As far back as I can remember, Rocket has been revered as a beautiful and fast boat. In the picture above, my grandfather Allen Moore is at the helm with his brother-in-law John Hanna next to him in the hat. Sitting up high with sunglasses on is Walter Head from Wanakah along with his children Marty and Sally up front. Sitting in the back of Rocket is the young nephew of Allen Moore Ronald C. Kamman.
Ronald C. Kamman remembers:
As a growing teenager inherently interested in anything mechanical and engine powered, I spent a number of high school vacations working with my uncle, Allen Moore, on various projects one or more of which was seemingly always “…on the front burner” and hot.
As a master mechanic and an innovator who enjoyed accomplishments stemming from challenges thought to be impossible in some cases Allen frequently and habitually transformed junk into treasure and the non-functional into the fully functional.
For example, at one point he obtained an old Ford tractor which previously was rendered useless when an engine connecting rod broke and put a sizable hole in the side of the engine block. Although such damage is usually considered impossible to repair without installing a new engine Allen carefully patched and repaired the damaged engine with astoundinging success. the repaired tractor remained in use for a number of years thereafter.
Similarly, when Allen trucked onto his premises a 28-foot Chris-Craft runabout boat looking rather drab from having been sunk by a previous owner the neighbors’ reactions were anything but favorable. But after some extensive refurbishing this boat, subsequently named Rocket, became very popular in the Point Breeze area. Its large, powerful Chis-Craft V8 engine made the Rocket a performer as well as a picture to behold. The initial negative reactions of some observers turned positive when the finished product emerged.
At some point late in the refurbishing process it was the Fall season and time to take the Rocket out of the water for winter storage. It had been launched earlier on a trial basis for systems checking and general performance evaluation in spite of the fact that the hatch covers would not be ready to install until the following boating season.
On the day when the boat was to be removed from the water Allen decided to take the boat on “one last spin” along the Oak Orchard Creek to the bridges and back before loading the boat on the trailer.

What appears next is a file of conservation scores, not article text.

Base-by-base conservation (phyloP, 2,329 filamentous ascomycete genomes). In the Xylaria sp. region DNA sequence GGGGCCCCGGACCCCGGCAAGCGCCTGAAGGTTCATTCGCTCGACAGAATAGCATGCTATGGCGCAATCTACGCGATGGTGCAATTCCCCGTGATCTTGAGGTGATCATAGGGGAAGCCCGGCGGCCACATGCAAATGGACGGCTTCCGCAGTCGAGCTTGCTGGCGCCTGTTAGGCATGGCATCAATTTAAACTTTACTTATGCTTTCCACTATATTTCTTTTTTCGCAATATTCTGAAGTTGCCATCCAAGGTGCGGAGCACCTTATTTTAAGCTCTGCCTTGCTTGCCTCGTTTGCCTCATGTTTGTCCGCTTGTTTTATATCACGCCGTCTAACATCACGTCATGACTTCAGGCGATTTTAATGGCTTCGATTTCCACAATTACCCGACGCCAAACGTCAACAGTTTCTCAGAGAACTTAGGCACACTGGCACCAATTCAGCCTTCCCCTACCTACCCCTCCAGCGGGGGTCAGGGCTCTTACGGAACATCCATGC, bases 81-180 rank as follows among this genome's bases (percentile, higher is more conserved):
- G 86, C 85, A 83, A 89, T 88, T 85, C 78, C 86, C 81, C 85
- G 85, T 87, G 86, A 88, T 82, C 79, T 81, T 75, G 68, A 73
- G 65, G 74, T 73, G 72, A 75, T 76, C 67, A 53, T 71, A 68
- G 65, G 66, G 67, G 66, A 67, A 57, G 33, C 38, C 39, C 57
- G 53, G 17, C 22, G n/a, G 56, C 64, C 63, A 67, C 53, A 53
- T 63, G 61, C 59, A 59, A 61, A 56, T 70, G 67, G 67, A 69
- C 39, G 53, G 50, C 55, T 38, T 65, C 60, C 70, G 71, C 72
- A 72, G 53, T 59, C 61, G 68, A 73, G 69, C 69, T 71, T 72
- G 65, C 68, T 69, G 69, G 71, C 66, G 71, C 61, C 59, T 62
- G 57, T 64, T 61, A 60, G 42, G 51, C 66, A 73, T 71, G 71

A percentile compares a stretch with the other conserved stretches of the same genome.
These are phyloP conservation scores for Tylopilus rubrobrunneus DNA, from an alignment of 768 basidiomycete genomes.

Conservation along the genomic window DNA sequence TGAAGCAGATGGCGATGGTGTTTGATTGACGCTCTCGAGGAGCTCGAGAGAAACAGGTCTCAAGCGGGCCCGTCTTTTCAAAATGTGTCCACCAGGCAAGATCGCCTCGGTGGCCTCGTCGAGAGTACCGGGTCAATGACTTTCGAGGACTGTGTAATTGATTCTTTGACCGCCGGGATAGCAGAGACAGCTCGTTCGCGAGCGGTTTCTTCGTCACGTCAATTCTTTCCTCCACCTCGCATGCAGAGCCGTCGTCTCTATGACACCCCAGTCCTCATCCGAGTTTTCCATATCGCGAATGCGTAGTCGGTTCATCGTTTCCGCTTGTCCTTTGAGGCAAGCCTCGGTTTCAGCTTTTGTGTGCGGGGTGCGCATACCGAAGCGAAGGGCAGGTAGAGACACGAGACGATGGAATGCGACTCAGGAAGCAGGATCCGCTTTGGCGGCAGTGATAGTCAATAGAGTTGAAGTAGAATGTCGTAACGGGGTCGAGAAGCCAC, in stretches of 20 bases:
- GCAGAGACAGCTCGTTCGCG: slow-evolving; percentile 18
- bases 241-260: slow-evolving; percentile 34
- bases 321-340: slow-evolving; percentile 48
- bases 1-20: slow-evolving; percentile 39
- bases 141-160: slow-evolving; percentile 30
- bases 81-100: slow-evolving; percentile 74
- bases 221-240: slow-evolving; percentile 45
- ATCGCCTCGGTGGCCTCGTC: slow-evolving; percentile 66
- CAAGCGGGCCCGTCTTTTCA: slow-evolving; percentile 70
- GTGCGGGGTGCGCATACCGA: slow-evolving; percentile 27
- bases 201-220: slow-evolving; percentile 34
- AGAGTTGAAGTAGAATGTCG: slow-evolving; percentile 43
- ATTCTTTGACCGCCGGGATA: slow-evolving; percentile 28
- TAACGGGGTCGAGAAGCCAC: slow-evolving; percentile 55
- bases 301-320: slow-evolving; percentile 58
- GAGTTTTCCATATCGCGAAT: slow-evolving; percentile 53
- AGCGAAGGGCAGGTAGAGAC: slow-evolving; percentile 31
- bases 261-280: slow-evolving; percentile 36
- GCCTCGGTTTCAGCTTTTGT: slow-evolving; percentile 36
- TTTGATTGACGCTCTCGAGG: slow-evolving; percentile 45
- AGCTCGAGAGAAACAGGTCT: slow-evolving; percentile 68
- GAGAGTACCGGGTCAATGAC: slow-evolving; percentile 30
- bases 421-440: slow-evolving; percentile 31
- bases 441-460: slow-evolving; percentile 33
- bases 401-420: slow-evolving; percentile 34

As we proceded along the creek twards the bridges a snow storm began which was bad news for us because, as mentioned above, the hatch covers were not yet installed on the boat and the driving snow could potentially cause the engine to falter or even stall-out completely at a very inopportune time. My job was to shield the carburator and the air intake at the top of the V8 engine from the falling snow. Our effeorts to keep the engine from faltering or stalling-out completely as a result of possible snow ingeston were successful and, with the power provided by a Caterpillar Diesel Tractor, the boat was pulled out of the water on its trailer.
Subsequently, and finally, using a John Deere tractor belonging to Elmer West, I drove from Elmer’s home near Kent, NY, to the lake, hitched onto the boat trailer, and towed Rocket to Allen Moore’s home in Albion for winter storage.
George Irvine on Rocket:
“Rocket’s Engine had Chris Smith and Son cast into the valve cover. I tried to buy the motor from Steve Tokotch who ruined the Rocket. He eventually broke it up with a hammer for scrap. A horrendous loss. Rocket was a 1919 Runabout produced with Chris Smith’s collaboration with Gar Wood. I would say the Engine alone today would be worth more than 100 thousand dollars complete in any condition. The Rocket was absolutely the most rare and valuable runabout anywhere.”
My father “Spike” Leonard remembers riding in the boat when Steve Tokotch owned it. He said the large engine turned over slowly and sounded like a tractor as they were flying along.
This is Rocket behind my grandparent’s home on Main St. and Allen Rd. These are the only two photos that show a windshield that is made of mahogany. This may have been something my grandfather added because the style of that era would have been a flat windscreen of glass on a Chris Craft. It looks to be styled much like Statics windshield which may have been the inspiration.
This may be Ed Arcbald’s wife Jean sitting in Rocket docked at Ed Archbald’s Green Boathouse. Across the creek is a view of Point Breeze about where the old Oak Orchard Yacht Club and Black North in would be located.
Rocket in the water next to the Green Boathouse where the State Launch is now located on the west side of the Oak Orchard River. Static may be the boathouse.
A closer scan of the photo reveals some more details. I believe that my mother Sally Moore Leonard can be seen standing on the dock in a light scarf along with my aunt Bea Moore Standhart – the shortest of the girls pictured.
The image bellow is a Rosenfeld available at the Mystic Seaport Museum site. The Chris Craft appears to be about the same design as Rocket. I’m not certain when Chis Smith and Gar Wood switched the stearing wheel to the right side, but it is clear that at this time the drivers sat on the left – as in Rocket.
This photo is possibly of Rocket, but the blur makes it uncertain. To my knowledge there were not many runabouts of this caliber on the creek in those days. This photo was in the Moore family collection and that is supporting evidence for it to be Rocket. In the background is the location of Three Bridges. Rocket appears to be climbing up on plane just as she heads towards “Fiddler’s Elbow” the last major turn in the creek as one heads north to the Lake.
Here is Rocket out on the lake. The engine bay doors are off and the seats have been removed probably because it is out for the opening run of the season.